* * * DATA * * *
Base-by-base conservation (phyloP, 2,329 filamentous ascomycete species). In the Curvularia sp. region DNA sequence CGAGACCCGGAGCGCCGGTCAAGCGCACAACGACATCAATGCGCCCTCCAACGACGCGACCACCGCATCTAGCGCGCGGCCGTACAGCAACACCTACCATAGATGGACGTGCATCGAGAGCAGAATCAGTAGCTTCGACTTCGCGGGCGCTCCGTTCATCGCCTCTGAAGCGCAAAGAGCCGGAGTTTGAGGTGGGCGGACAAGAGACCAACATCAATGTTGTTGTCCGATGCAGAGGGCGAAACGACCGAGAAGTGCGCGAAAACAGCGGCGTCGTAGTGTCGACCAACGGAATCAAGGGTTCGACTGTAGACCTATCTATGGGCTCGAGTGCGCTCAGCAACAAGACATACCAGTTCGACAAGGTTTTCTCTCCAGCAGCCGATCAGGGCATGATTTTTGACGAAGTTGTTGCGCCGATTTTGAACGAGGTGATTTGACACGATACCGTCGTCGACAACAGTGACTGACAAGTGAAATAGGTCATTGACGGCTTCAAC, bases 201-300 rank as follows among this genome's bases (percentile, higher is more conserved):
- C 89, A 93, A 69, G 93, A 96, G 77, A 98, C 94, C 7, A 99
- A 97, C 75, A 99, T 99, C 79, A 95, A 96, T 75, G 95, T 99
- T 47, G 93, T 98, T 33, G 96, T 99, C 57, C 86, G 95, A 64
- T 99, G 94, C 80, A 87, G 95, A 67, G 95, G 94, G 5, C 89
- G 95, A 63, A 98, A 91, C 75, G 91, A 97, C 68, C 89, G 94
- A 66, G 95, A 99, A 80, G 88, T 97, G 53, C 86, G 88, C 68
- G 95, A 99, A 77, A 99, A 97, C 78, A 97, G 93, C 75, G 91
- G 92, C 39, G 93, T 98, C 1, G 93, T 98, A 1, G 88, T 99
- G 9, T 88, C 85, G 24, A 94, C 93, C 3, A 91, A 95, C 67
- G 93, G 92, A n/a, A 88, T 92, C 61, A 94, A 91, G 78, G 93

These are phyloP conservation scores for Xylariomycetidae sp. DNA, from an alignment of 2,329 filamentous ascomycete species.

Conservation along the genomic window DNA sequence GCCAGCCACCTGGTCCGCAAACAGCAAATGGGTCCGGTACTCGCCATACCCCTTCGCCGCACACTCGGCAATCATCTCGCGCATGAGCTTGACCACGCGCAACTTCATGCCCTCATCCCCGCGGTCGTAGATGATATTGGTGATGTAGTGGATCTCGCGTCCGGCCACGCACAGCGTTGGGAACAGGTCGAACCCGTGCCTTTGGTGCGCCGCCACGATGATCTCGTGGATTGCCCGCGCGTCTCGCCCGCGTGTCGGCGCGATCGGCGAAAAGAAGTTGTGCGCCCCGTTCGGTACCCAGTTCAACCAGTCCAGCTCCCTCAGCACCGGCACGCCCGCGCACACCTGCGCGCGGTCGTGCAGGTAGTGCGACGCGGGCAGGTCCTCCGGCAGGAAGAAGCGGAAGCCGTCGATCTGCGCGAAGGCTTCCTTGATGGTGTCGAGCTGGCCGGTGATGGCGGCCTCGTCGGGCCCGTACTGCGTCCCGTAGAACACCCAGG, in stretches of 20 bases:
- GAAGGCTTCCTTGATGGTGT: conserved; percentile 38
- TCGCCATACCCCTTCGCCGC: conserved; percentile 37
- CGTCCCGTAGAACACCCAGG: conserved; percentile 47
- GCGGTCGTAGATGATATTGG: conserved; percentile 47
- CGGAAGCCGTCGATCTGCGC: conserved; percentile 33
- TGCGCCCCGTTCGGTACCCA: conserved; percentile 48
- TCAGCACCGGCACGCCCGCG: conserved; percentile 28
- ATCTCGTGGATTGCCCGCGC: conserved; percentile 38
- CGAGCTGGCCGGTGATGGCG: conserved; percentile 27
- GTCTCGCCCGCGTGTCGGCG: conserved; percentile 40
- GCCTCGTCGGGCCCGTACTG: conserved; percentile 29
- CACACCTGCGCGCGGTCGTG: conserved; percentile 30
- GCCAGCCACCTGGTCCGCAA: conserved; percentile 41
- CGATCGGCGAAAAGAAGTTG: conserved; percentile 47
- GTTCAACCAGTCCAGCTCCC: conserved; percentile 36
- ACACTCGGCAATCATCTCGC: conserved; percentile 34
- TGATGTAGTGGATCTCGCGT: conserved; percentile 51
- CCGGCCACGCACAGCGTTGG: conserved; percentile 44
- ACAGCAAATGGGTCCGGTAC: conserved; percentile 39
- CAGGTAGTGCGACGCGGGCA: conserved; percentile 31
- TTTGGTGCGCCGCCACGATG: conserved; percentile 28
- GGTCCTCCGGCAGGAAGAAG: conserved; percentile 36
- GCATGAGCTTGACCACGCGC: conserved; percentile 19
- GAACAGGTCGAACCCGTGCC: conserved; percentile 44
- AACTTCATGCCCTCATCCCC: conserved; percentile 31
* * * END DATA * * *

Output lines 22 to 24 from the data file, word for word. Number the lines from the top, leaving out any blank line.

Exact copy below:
- CGAGCTGGCCGGTGATGGCG: conserved; percentile 27
- GTCTCGCCCGCGTGTCGGCG: conserved; percentile 40
- GCCTCGTCGGGCCCGTACTG: conserved; percentile 29